King Kullen and Stop & Shop said their merger deal...

King Kullen and Stop & Shop said their merger deal is off. Credit: Newsday / J. Conrad Williams Jr.

Grocer Stop & Shop will not be buying iconic Long Island supermarket chain King Kullen — and the retailers are citing changes in the marketplace due to the COVID-19 pandemic as the reason.

The chains announced the deal was off Wednesday, a year and a half after they said Stop & Shop planned to buy the Bethpage-based King Kullen Grocery Co. Inc.’s 37 stores for an undisclosed price. Three King Kullens have closed since then.

“A joint decision was made not to proceed with the acquisition because of significant, unforeseen changes in the marketplace that have emerged since the agreement was signed in December 2018, largely driven by the COVID-19 pandemic,” the joint statement said.

Asked how COVID-19, which began to hit the U.S. hard in February, affected a sale that was announced in January 2019, a King Kullen spokesman said the merger agreement prevented the company from commenting beyond the statement issued Wednesday.  

Stop & Shop did not respond to the same inquiry.

But grocery stores nationwide have seen sales soar since the pandemic began. Deemed essential, grocery stores were among the businesses allowed to remain open throughout the state-mandated shutdowns aimed at helping to stop the spread of the virus in New York State.

Quincy, Massachusetts-based Stop & Shop has the largest grocery market share on Long Island, where it employs more than 8,000 workers at 51 stores.

The chain is owned by Ahold Delhaize, a Dutch company whose other grocery stores include Food Lion, Giant Food and Hannaford. Ahold also owns Peapod, the online grocery retailer.

Stop & Shop announced in January 2019 that it planned to buy the family-owned King Kullen Grocery Co. – 32 King Kullen supermarkets and five Wild by Nature natural food stores, all on Long Island. 

At that time, Stop & Shop said the deal was expected to close in the first quarter of 2019.

But the closing ran into delays that neither company would detail.

Also, King Kullen closed three stores in 2019 – in Lake Ronkonkoma, Mt. Sinai and North Babylon – that it said were underperforming.

As the sale process continued to stretch out, Stop & Shop repeatedly said the deal was continuing to undergo “closing conditions and regulatory review,” which included the U.S. Federal Trade Commission’s involvement.

The FTC, which investigates anti-competitive practices, told Newsday in March 2019 that it does not comment on or confirm investigations, or disclose the contents of complaints.

The agency could not be immediately reached Wednesday for comment about the canceled sale.

But the president of a local union that represents some of the King Kullen employees said the federal agency had been a roadblock.

“We understand the FTC has been a pretty sizable obstacle,” said Rob Newell, president of United Food and Commercial Workers International Union Local 1500 in Westbury.

Newell said he did not know what issues in particular held up the deal but that, after 18 months of trying to close the sale, both Stop & Shop and King Kullen were probably ready to move on.

“Quite honestly, I think it just died on the vine,” he said.

Other reasons for the sale falling through could include Ahold Delhaize announcing a huge deal last week for its Food Lion chain to acquire 62 Bi-Lo stores and Harveys Supermarkets in the Carolinas and Georgia from Southeastern Grocers, said Jeff Metzger, publisher of Food Trade News in Columbia, Maryland, and a Wantagh native.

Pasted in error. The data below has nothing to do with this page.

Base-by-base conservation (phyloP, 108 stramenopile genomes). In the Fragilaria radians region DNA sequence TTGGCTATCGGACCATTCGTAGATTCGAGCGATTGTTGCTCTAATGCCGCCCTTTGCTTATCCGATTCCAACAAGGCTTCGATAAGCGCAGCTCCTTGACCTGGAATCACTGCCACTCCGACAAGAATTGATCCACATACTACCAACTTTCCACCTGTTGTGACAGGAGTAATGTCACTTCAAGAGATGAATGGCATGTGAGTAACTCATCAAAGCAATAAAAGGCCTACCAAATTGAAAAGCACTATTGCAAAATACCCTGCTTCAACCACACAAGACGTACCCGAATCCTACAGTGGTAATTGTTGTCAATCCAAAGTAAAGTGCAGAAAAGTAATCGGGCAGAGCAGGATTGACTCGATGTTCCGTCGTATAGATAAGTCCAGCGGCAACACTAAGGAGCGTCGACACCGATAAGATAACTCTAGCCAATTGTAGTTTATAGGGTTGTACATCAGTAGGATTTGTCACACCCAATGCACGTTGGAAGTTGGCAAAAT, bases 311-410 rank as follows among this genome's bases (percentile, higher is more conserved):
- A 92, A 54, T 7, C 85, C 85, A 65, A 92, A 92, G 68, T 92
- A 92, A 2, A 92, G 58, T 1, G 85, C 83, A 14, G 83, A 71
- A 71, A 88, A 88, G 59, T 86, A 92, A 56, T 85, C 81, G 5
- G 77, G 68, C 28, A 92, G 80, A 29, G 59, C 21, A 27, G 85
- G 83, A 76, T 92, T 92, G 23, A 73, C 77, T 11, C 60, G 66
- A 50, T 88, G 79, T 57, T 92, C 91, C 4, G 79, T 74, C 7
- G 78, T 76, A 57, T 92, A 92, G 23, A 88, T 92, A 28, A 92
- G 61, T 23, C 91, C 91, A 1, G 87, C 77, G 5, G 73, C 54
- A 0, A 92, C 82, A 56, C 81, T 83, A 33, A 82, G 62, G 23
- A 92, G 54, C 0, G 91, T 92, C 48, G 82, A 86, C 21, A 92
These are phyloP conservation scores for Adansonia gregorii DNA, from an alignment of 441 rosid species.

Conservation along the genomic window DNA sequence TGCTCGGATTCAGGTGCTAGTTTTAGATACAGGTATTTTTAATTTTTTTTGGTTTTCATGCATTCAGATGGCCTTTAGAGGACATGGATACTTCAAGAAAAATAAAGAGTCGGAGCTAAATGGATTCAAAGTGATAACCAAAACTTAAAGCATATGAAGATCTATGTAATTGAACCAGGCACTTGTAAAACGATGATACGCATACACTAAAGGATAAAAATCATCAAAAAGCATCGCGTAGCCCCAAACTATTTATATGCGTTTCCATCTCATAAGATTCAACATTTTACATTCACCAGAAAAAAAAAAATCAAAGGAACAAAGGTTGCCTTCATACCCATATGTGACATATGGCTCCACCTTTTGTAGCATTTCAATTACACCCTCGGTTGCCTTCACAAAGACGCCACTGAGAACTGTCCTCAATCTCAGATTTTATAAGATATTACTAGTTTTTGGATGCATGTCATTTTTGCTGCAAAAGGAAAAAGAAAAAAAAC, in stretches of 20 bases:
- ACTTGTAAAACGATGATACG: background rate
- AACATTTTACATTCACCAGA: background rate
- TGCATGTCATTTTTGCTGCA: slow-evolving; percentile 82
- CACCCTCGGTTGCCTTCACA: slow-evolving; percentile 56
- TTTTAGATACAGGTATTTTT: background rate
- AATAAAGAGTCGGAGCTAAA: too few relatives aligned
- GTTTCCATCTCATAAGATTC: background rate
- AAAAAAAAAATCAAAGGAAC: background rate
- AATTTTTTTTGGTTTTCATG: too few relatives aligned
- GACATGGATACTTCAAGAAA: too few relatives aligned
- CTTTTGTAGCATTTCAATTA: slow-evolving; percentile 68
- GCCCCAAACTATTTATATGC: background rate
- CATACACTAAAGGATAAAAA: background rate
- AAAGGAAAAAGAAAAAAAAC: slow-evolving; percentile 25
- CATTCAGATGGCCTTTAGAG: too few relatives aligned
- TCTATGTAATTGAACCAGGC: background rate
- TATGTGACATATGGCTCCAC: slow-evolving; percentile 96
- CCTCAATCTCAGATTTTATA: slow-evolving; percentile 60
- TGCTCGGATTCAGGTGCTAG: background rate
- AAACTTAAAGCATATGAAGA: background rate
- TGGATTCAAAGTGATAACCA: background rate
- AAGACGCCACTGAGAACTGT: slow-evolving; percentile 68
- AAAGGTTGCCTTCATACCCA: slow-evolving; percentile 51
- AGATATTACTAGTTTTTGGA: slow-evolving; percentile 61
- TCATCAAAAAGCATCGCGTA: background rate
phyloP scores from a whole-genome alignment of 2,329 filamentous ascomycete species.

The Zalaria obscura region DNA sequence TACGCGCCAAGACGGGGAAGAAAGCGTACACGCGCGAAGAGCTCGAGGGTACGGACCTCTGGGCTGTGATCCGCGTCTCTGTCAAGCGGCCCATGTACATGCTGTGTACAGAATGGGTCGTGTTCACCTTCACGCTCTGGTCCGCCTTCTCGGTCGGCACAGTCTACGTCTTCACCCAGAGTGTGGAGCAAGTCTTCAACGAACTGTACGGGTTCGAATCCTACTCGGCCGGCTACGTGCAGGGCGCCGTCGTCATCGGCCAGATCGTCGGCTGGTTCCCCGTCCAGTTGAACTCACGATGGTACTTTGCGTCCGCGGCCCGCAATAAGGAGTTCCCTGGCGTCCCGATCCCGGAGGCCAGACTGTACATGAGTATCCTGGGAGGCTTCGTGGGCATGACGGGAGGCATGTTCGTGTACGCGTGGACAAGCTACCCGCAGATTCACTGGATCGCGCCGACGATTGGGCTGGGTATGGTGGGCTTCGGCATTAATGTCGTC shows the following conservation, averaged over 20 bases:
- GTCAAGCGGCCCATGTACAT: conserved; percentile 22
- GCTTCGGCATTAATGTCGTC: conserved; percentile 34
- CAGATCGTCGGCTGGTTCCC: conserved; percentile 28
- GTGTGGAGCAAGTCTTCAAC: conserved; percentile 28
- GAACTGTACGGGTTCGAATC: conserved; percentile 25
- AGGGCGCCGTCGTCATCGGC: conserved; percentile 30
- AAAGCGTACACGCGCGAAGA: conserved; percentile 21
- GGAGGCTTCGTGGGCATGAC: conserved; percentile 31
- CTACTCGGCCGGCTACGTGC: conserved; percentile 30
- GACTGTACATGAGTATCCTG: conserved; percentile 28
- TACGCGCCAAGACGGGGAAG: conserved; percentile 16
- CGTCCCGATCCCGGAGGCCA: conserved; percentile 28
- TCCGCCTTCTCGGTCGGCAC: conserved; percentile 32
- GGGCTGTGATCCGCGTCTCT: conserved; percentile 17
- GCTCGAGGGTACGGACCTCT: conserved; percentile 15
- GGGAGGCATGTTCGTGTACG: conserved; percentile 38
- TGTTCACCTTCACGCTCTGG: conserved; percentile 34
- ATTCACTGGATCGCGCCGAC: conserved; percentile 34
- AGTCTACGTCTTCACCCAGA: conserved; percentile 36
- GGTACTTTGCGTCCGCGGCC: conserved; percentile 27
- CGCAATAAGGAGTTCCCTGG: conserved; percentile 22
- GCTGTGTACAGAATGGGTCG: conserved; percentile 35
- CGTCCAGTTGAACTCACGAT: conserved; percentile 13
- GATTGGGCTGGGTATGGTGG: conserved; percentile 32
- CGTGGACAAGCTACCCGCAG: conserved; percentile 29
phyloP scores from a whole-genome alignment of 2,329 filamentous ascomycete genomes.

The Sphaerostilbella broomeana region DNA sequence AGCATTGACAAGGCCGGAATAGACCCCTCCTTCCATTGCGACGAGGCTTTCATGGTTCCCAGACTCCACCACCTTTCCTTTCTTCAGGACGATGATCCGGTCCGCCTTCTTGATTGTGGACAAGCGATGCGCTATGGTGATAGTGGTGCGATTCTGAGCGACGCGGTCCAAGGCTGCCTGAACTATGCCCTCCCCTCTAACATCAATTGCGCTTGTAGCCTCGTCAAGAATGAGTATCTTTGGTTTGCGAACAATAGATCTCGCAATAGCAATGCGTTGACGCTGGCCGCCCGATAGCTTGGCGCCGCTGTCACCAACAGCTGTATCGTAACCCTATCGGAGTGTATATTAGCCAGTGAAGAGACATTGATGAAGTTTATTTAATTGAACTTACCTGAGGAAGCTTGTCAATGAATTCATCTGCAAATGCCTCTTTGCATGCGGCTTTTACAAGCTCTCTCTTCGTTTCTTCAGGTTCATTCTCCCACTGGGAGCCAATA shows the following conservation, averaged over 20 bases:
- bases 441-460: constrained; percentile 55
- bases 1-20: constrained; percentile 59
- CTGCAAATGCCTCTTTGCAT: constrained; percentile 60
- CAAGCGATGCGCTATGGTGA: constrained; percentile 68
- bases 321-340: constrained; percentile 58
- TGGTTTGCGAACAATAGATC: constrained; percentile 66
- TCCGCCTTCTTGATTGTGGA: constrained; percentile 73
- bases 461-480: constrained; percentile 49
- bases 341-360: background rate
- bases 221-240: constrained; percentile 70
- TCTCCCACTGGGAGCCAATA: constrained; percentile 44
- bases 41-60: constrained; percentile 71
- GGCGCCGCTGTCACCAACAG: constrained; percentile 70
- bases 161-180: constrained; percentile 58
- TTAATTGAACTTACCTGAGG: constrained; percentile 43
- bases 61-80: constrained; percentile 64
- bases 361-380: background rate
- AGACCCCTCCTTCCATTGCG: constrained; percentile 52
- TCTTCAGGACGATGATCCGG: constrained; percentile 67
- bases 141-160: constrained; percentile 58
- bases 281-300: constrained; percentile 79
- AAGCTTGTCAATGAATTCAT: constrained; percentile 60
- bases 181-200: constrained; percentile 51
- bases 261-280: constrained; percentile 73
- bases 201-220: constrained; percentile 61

“Perhaps corporate priorities have shifted and King Kullen was not the financial or emotional investment they wanted to go forward with,” he said.

Also, King Kullen continuing to close stores and experience negative comparable store sales could be a factor, he said.

King Kullen declined to say how many employees it has but union officials provided some numbers.

UFCW Local 1500 represents about 2,400 King Kullen and Wild by Nature employees, including deli staff, produce workers and cashiers, Newell said.

UFCW Local 342 in Mineola represents about 200 employees in King Kullen’s and Wild by Nature’s meat and seafood departments, said Lisa O’Leary, secretary-treasurer.

“As far as Local 342 is concerned, the King Kullen members will continue to go to work as normal. King Kullen is a vital part of the Long Island economy and always has been. They have plenty of business. We see no reason why this [canceled sale] would affect our members in any way,” she said.

Stop & Shop’s employees are unionized, too.

King Kullen, the last major family-owned supermarket chain on Long Island, was founded by Michael J. Cullen on Jamaica Avenue in Queens in 1930. The grocer markets itself as “America’s first supermarket,” a claim confirmed by the Smithsonian Institution.

King Kullen looks forward to continuing to serve Long Island customers, Brian Cullen, co-president of the chain, said in the statement Wednesday. “We are enthusiastic about the future and well-positioned to serve Nassau and Suffolk counties for many years to come. In short, we are here for the long term,” he said.

King Kullen Grocery Co. Inc.

Founded: 1930, in Queens

Headquarters: Bethpage

Stores: 29 King Kullens and five Wild by Nature stores — all on L.I.

Unionized employees: about 2,600

Rank on Long Island: No. 3, with 11.5% of the market share. (Stop & Shop is No. 1, with 35.3%, and ShopRite No. 2, with 13.7%, as of June 2019, the most recent data from Food Trade News.)

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